Instead of Stress, Worker Freedom: We Are Micromanaging Our Employees to Death

by Isaac Getz

SEPTEMBER 21, 2009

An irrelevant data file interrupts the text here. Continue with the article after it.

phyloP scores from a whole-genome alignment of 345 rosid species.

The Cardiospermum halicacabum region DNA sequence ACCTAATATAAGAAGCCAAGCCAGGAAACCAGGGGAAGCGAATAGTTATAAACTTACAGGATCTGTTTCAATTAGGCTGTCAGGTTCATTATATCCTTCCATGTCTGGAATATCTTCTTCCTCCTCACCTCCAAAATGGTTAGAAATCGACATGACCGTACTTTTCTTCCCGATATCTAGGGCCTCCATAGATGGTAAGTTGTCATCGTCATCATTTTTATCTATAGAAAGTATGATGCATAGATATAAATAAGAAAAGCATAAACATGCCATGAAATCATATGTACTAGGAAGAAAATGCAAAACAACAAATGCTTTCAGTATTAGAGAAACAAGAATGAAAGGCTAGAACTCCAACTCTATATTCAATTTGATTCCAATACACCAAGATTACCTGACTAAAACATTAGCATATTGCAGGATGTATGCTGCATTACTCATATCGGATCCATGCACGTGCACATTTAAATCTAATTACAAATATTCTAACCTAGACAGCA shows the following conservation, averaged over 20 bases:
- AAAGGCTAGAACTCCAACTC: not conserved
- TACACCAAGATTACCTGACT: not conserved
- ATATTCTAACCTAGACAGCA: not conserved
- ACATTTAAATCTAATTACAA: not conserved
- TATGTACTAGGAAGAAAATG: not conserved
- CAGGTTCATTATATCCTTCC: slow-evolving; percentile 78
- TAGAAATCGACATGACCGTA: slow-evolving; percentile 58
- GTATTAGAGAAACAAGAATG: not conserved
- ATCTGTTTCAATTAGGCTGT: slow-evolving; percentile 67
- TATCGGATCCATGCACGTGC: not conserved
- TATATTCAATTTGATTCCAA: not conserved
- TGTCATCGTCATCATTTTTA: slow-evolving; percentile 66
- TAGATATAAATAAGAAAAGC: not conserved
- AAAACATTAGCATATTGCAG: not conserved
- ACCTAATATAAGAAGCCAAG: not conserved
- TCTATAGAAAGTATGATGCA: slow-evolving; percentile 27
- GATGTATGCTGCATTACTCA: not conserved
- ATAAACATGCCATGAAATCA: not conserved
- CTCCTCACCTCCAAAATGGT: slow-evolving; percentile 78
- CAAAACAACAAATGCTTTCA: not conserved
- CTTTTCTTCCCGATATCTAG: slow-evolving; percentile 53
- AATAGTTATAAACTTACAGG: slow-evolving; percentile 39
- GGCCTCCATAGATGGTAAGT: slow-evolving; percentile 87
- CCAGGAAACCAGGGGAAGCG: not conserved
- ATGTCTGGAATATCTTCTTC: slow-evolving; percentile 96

If President Nicolas Sarkozy wants Frenchmen to be happy, he might worry less about how many vacation days they get, and more about the crushing bureaucracies in which they work. The French media is busy discussing the series of suicides at France Télécom. Since its trade unions started to track the data in 2008, 23 of the company’s employees have committed suicide and 13 have attempted it. The company’s executives are no doubt chafing under the garish limelight, and critics of the coverage may have some points. As with airplane crashes, suicides are attention-grabbing but may be statistically unrepresentative. France Télécom has more than 100,000 employees, so perhaps if data were available on other companies, the suicide rate at France Télécom would not look exceptional. In their list, the unions themselves attribute some of the suicides to strictly personal causes. Like airplane crashes again, suicides can have a variety of combined causes. But as the French say, there is no smoke without fire. A recent study reported that 52% of working French don’t sleep well on Sunday night. But work-related stress is not a French disease, and is ubiquitous and severe in all developed economies. In the U.K. and U.S. 70% of employees don’t sleep well on Sunday night either.

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